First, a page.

The A’s may struggle lately with big trades, but sometimes those quieter “under the radar” moves can help counter-balance the higher profile fails.
Consider that the A’s got one of the AL’s better rookies, Ryan Noda, in the rule 5 draft and are close to graduating possibly their next shortstop, Darell Hernaiz, thanks to a deal that cost them only a fast-fading Cole Irvin.
This week they made no national headlines when they plucked, off the waiver wire, a 27 year old reliever with all of 2 big league innings under his belt. Devin Sweet is known for his “bugs bunny changeup,” which can translate to many things. You can be Jharel Cotton, flashing intriguing stuff but serving up HRs like they’re going out of style or you can be another Devin, Williams of the Brewers, striking out more than 14 batters per 9 IP and anchoring the back end of a bullpen.
By pedigree — 27 years old, having toiled in the minors from ages 21-26 and then waived after barely a drip of coffee in the big leagues — Sweet is just another strand of spaghetti thrown against the wall by a desperate team scanning resumes for “has a pulse”.
But Sweet offers more than just a plus changeup. He throws 94 MPH with a slider offering a 3-pitch repertoire. None of which elevates him beyond Cotton or current Athletic Adrian Martinez. What might make Sweet a steal of a reliever isn’t his stuff, but rather what he has consistently accomplished with it since joining pro ball in 2018.
The fact is, all Sweet has ever been as a pro is really good. So much so that I can’t figure out why the Mariners never gave him a real shot and then waived him. But this is the organization who, while battling for the post-season, decided to trade its closer, Paul Sewald, at the deadline. Perhaps they just hate having good relievers.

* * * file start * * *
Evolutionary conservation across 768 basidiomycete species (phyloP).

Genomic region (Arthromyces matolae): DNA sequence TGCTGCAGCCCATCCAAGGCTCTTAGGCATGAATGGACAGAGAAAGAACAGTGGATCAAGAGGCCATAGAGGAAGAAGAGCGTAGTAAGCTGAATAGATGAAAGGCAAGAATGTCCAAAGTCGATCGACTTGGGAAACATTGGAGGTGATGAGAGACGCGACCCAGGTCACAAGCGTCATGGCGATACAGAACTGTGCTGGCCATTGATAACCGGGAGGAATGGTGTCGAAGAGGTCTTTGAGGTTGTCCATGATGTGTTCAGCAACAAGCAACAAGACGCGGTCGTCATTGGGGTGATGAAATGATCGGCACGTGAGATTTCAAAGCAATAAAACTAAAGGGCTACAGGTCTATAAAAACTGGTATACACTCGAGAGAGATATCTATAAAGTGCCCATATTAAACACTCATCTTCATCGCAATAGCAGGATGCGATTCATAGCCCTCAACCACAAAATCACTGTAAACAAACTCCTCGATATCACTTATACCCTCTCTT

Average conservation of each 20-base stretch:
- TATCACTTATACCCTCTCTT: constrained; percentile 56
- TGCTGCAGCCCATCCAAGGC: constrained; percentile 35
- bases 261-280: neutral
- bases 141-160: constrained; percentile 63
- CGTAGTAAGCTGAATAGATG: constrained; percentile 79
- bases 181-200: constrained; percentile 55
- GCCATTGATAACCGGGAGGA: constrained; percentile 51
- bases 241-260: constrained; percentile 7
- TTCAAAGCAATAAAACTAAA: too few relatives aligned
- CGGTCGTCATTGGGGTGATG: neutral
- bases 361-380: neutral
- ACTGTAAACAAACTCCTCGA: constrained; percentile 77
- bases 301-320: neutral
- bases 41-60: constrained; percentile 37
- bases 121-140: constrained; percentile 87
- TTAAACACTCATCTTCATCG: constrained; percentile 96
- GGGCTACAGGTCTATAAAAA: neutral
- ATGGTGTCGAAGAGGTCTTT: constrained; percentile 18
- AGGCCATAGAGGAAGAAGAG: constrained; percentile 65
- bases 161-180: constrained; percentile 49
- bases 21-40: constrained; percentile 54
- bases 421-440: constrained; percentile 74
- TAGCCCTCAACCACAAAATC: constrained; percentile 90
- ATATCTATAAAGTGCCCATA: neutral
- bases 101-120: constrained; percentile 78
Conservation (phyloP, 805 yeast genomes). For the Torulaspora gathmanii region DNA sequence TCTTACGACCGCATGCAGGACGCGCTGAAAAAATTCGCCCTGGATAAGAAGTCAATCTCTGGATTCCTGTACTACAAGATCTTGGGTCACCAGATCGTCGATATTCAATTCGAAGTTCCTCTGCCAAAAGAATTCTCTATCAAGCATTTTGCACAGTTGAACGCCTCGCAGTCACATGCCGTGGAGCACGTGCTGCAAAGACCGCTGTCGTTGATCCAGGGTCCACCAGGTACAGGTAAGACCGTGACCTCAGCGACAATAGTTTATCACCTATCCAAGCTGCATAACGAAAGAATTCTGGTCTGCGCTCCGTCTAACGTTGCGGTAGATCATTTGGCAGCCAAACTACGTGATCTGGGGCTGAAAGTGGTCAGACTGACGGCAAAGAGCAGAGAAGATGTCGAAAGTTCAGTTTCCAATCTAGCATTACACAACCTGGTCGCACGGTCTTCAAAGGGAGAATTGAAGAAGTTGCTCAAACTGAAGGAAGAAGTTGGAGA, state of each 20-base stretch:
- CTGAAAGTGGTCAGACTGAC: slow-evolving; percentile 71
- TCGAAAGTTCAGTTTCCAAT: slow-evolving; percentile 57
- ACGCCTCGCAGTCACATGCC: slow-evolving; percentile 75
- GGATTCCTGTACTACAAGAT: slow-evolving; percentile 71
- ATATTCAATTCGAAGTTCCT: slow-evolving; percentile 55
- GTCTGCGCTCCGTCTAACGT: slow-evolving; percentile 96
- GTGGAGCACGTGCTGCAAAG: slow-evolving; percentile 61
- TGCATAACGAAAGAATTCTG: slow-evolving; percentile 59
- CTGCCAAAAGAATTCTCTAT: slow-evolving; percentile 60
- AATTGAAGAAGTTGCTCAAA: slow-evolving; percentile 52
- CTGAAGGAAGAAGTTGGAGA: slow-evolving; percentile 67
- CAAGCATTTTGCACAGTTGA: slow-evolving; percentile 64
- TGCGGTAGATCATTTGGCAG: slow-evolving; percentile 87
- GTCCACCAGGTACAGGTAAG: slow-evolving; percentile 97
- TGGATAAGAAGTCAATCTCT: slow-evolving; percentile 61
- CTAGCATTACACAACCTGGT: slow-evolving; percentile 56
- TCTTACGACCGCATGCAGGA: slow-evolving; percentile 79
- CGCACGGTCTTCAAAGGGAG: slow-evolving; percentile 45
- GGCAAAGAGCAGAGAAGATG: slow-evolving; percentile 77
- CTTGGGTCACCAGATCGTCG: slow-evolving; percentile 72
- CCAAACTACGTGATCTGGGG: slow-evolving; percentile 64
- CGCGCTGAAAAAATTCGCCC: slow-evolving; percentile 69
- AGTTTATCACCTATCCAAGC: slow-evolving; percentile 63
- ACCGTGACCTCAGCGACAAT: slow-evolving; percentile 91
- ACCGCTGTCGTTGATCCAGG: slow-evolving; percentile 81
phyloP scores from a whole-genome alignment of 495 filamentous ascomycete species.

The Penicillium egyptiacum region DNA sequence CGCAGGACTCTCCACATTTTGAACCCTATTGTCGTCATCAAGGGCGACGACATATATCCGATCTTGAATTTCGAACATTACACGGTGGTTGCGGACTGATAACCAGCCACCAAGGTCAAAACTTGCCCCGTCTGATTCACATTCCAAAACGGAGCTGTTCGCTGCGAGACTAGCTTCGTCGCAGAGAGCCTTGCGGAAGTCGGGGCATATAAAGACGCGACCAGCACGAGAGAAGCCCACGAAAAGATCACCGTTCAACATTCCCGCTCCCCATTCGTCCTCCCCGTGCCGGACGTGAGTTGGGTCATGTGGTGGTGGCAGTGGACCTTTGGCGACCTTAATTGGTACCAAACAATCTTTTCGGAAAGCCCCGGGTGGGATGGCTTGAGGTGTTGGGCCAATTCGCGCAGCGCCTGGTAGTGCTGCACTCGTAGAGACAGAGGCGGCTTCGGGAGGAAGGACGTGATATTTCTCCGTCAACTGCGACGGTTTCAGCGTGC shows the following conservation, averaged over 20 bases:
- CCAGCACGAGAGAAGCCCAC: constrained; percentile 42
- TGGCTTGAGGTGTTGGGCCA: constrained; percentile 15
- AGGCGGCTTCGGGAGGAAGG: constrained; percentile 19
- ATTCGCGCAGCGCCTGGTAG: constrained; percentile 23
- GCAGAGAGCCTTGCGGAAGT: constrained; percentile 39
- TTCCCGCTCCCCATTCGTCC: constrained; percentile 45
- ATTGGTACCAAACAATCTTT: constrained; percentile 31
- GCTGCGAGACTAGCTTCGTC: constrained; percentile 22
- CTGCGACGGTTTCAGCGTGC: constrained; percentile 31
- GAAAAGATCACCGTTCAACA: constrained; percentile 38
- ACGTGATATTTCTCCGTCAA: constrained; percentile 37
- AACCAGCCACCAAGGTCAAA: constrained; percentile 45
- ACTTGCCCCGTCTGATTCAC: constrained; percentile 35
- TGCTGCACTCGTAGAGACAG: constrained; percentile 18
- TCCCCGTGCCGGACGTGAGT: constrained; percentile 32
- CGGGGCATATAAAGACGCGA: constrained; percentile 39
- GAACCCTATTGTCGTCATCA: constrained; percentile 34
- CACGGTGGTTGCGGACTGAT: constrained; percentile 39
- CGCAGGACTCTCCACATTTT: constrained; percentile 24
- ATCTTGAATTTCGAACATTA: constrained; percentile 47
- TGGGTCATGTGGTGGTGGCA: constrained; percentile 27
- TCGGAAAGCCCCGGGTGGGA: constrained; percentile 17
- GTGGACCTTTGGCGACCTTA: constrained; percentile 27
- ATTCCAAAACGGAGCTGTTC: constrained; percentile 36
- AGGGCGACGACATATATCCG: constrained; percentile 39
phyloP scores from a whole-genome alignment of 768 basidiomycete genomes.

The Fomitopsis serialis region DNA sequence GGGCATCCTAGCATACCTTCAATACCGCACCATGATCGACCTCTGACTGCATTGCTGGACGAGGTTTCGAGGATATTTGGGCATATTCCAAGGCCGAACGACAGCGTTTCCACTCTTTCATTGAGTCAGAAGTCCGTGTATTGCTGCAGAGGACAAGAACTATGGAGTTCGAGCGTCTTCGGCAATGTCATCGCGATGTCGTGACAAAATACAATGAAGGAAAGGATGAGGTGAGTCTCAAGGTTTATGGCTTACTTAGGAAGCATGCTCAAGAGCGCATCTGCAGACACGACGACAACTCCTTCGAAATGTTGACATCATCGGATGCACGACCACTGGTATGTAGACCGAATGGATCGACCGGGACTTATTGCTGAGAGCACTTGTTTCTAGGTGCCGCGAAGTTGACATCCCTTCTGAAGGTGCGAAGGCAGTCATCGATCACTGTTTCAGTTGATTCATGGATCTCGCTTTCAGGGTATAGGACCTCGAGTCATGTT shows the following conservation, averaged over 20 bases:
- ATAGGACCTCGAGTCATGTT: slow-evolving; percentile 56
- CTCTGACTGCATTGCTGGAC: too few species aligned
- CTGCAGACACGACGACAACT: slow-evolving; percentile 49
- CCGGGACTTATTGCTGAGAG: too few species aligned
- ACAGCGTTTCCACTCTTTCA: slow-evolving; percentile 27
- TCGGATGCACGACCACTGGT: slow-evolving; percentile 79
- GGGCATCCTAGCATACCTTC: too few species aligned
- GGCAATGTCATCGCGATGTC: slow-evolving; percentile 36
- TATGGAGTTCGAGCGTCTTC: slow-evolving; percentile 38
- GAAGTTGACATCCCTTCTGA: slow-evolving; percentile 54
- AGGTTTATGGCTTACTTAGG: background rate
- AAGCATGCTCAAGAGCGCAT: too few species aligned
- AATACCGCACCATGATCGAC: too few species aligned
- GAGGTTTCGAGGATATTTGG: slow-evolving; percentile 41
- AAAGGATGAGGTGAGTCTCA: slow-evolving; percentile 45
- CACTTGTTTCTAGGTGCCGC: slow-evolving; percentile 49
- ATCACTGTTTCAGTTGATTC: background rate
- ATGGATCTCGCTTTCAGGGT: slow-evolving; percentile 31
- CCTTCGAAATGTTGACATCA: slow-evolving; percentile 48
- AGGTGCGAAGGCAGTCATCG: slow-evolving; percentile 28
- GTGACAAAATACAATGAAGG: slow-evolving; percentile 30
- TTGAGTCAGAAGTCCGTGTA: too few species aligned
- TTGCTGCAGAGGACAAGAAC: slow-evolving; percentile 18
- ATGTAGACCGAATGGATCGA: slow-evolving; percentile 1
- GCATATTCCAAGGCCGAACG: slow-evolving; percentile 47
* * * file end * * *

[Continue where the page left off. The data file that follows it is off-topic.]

When I say Sweet has been consistently good, here’s what I mean. As a 21 year old, he debuted with 19.1 IP in which he walked 6 and struck out 24.
In 2019, he started out at full-season A-ball where he threw 108.2 IP and compiled a 3.06 ERA. He walked 23 and struck out 131. Promoted to advanced-A ball at the end of the season all he did was post an 0.96 ERA in 18.2 IP, allowing 12 hits, 4 BB with 21 K.
Post pandemic, in 2021 and 2022, his superficial stats don’t look as good with ERAs of 4.74 and 5.28. But he continued to put up solid peripherals: 79.2 IP, 29 BB, 93 K followed by 58 IP, 23 BB, 68 K. This year he posted a 2.30 ERA across AA and AAA with 11 BB and 56 K in 43 IP.
In fact, Sweet has struck out more than a batter an inning every single season with very good BB rates overall. For his MiLB career his stats are outstanding:
327.1 IP, 300 hits, 41 HR, 96 BB, 393 K.
By ratio? That’s 10.81 K/9IP against just 2.64 BB/9IP with a HR/9IP rate of 1.13.
Sweet debuted for the A’s last night and picked up his first big league win thanks to 2 hitless and scoreless innings. He commanded his fastball both on the outside corner and up in the zone, flashed the changeup and used his slider effectively to the RH batters. The one slider he didn’t command so much was to Corey Seager, who was hit by it and became the only base runner over Sweet’s 2 IP.
Is Sweet the second coming of fellow Devin-reliever Williams? No, almost certainly not. But he could well be a rare 2023 find for the A’s and that is a reliever worth having on the next competitive A’s team.
If so it will be quite the get because with 0.00 years of service time, despite turning 27 earlier this week Sweet is still under contract control from 2024-2029.
The A’s have thrown a lot of bad pasta against the bullpen wall this year, from Rico Garcia and Angel Felipe to Sam Long and Yacksel Rios, from Tayler Scott and Chad Smith to a Spenser named Patton and a Spenser named Watkins.
Mark my words: this one might be a keeper. How Sweet it is (to be gloved by you).